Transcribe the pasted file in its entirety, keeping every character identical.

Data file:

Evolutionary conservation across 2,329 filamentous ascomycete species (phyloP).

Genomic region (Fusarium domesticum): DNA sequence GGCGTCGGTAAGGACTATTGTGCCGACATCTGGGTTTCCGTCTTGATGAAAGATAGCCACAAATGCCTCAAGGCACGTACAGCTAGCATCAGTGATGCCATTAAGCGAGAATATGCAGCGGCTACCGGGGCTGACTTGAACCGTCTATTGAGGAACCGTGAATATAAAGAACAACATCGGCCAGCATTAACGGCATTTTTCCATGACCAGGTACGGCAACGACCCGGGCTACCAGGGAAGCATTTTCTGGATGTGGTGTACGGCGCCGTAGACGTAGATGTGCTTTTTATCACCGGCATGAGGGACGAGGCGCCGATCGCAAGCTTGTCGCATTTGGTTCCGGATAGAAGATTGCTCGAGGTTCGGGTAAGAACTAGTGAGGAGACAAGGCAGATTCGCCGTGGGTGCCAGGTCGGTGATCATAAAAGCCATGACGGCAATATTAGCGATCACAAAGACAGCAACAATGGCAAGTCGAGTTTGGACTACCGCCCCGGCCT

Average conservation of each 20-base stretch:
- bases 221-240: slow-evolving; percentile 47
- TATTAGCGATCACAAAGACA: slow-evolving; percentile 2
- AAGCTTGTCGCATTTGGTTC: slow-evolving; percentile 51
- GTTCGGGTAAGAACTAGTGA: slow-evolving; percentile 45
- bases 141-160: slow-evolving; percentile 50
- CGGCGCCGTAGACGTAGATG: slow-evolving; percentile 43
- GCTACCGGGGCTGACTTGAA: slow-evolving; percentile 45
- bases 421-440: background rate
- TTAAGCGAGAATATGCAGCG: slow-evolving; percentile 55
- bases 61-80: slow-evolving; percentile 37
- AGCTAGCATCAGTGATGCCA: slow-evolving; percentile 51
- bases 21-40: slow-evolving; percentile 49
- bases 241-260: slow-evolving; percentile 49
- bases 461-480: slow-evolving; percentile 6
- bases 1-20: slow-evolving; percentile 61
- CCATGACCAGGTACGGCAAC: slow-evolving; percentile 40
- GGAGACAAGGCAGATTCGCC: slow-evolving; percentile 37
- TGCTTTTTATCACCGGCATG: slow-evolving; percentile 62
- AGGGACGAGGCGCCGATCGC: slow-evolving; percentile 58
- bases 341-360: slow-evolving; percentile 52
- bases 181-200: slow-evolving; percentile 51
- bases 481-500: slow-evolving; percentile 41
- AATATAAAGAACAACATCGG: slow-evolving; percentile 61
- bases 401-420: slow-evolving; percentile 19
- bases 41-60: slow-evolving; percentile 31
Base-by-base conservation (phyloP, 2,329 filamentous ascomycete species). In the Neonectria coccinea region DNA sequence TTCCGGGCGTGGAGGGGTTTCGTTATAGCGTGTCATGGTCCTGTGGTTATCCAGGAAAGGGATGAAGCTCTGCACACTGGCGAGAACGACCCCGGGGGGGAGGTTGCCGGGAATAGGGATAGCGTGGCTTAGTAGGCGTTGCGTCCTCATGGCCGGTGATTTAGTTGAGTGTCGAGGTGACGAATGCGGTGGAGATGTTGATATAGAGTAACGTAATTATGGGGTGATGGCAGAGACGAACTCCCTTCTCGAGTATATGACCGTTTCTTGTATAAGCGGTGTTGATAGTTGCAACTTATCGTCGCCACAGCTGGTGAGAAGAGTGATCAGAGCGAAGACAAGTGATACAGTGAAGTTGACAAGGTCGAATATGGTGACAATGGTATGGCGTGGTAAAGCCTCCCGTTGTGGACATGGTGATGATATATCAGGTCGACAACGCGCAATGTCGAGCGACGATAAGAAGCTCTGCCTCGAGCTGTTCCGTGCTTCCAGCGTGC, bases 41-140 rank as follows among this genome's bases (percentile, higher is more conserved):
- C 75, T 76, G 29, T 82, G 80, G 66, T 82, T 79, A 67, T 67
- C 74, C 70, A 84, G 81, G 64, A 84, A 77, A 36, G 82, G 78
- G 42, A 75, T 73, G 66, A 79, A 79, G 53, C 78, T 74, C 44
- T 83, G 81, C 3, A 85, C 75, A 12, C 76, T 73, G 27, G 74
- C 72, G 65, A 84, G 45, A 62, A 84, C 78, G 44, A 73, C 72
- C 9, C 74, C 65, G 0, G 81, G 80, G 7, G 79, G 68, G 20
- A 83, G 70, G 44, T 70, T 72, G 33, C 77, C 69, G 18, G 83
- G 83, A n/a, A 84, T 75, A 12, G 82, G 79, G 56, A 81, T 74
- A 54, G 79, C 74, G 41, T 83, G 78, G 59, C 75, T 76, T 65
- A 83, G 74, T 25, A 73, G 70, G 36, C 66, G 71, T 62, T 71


Evolutionary conservation across 2,329 filamentous ascomycete species (phyloP).

Genomic region (Fusarium domesticum): DNA sequence GGCGTCGGTAAGGACTATTGTGCCGACATCTGGGTTTCCGTCTTGATGAAAGATAGCCACAAATGCCTCAAGGCACGTACAGCTAGCATCAGTGATGCCATTAAGCGAGAATATGCAGCGGCTACCGGGGCTGACTTGAACCGTCTATTGAGGAACCGTGAATATAAAGAACAACATCGGCCAGCATTAACGGCATTTTTCCATGACCAGGTACGGCAACGACCCGGGCTACCAGGGAAGCATTTTCTGGATGTGGTGTACGGCGCCGTAGACGTAGATGTGCTTTTTATCACCGGCATGAGGGACGAGGCGCCGATCGCAAGCTTGTCGCATTTGGTTCCGGATAGAAGATTGCTCGAGGTTCGGGTAAGAACTAGTGAGGAGACAAGGCAGATTCGCCGTGGGTGCCAGGTCGGTGATCATAAAAGCCATGACGGCAATATTAGCGATCACAAAGACAGCAACAATGGCAAGTCGAGTTTGGACTACCGCCCCGGCCT

Average conservation of each 20-base stretch:
- bases 221-240: slow-evolving; percentile 47
- TATTAGCGATCACAAAGACA: slow-evolving; percentile 2
- AAGCTTGTCGCATTTGGTTC: slow-evolving; percentile 51
- GTTCGGGTAAGAACTAGTGA: slow-evolving; percentile 45
- bases 141-160: slow-evolving; percentile 50
- CGGCGCCGTAGACGTAGATG: slow-evolving; percentile 43
- GCTACCGGGGCTGACTTGAA: slow-evolving; percentile 45
- bases 421-440: background rate
- TTAAGCGAGAATATGCAGCG: slow-evolving; percentile 55
- bases 61-80: slow-evolving; percentile 37
- AGCTAGCATCAGTGATGCCA: slow-evolving; percentile 51
- bases 21-40: slow-evolving; percentile 49
- bases 241-260: slow-evolving; percentile 49
- bases 461-480: slow-evolving; percentile 6
- bases 1-20: slow-evolving; percentile 61
- CCATGACCAGGTACGGCAAC: slow-evolving; percentile 40
- GGAGACAAGGCAGATTCGCC: slow-evolving; percentile 37
- TGCTTTTTATCACCGGCATG: slow-evolving; percentile 62
- AGGGACGAGGCGCCGATCGC: slow-evolving; percentile 58
- bases 341-360: slow-evolving; percentile 52
- bases 181-200: slow-evolving; percentile 51
- bases 481-500: slow-evolving; percentile 41
- AATATAAAGAACAACATCGG: slow-evolving; percentile 61
- bases 401-420: slow-evolving; percentile 19
- bases 41-60: slow-evolving; percentile 31
Base-by-base conservation (phyloP, 2,329 filamentous ascomycete species). In the Neonectria coccinea region DNA sequence TTCCGGGCGTGGAGGGGTTTCGTTATAGCGTGTCATGGTCCTGTGGTTATCCAGGAAAGGGATGAAGCTCTGCACACTGGCGAGAACGACCCCGGGGGGGAGGTTGCCGGGAATAGGGATAGCGTGGCTTAGTAGGCGTTGCGTCCTCATGGCCGGTGATTTAGTTGAGTGTCGAGGTGACGAATGCGGTGGAGATGTTGATATAGAGTAACGTAATTATGGGGTGATGGCAGAGACGAACTCCCTTCTCGAGTATATGACCGTTTCTTGTATAAGCGGTGTTGATAGTTGCAACTTATCGTCGCCACAGCTGGTGAGAAGAGTGATCAGAGCGAAGACAAGTGATACAGTGAAGTTGACAAGGTCGAATATGGTGACAATGGTATGGCGTGGTAAAGCCTCCCGTTGTGGACATGGTGATGATATATCAGGTCGACAACGCGCAATGTCGAGCGACGATAAGAAGCTCTGCCTCGAGCTGTTCCGTGCTTCCAGCGTGC, bases 41-140 rank as follows among this genome's bases (percentile, higher is more conserved):
- C 75, T 76, G 29, T 82, G 80, G 66, T 82, T 79, A 67, T 67
- C 74, C 70, A 84, G 81, G 64, A 84, A 77, A 36, G 82, G 78
- G 42, A 75, T 73, G 66, A 79, A 79, G 53, C 78, T 74, C 44
- T 83, G 81, C 3, A 85, C 75, A 12, C 76, T 73, G 27, G 74
- C 72, G 65, A 84, G 45, A 62, A 84, C 78, G 44, A 73, C 72
- C 9, C 74, C 65, G 0, G 81, G 80, G 7, G 79, G 68, G 20
- A 83, G 70, G 44, T 70, T 72, G 33, C 77, C 69, G 18, G 83
- G 83, A n/a, A 84, T 75, A 12, G 82, G 79, G 56, A 81, T 74
- A 54, G 79, C 74, G 41, T 83, G 78, G 59, C 75, T 76, T 65
- A 83, G 74, T 25, A 73, G 70, G 36, C 66, G 71, T 62, T 71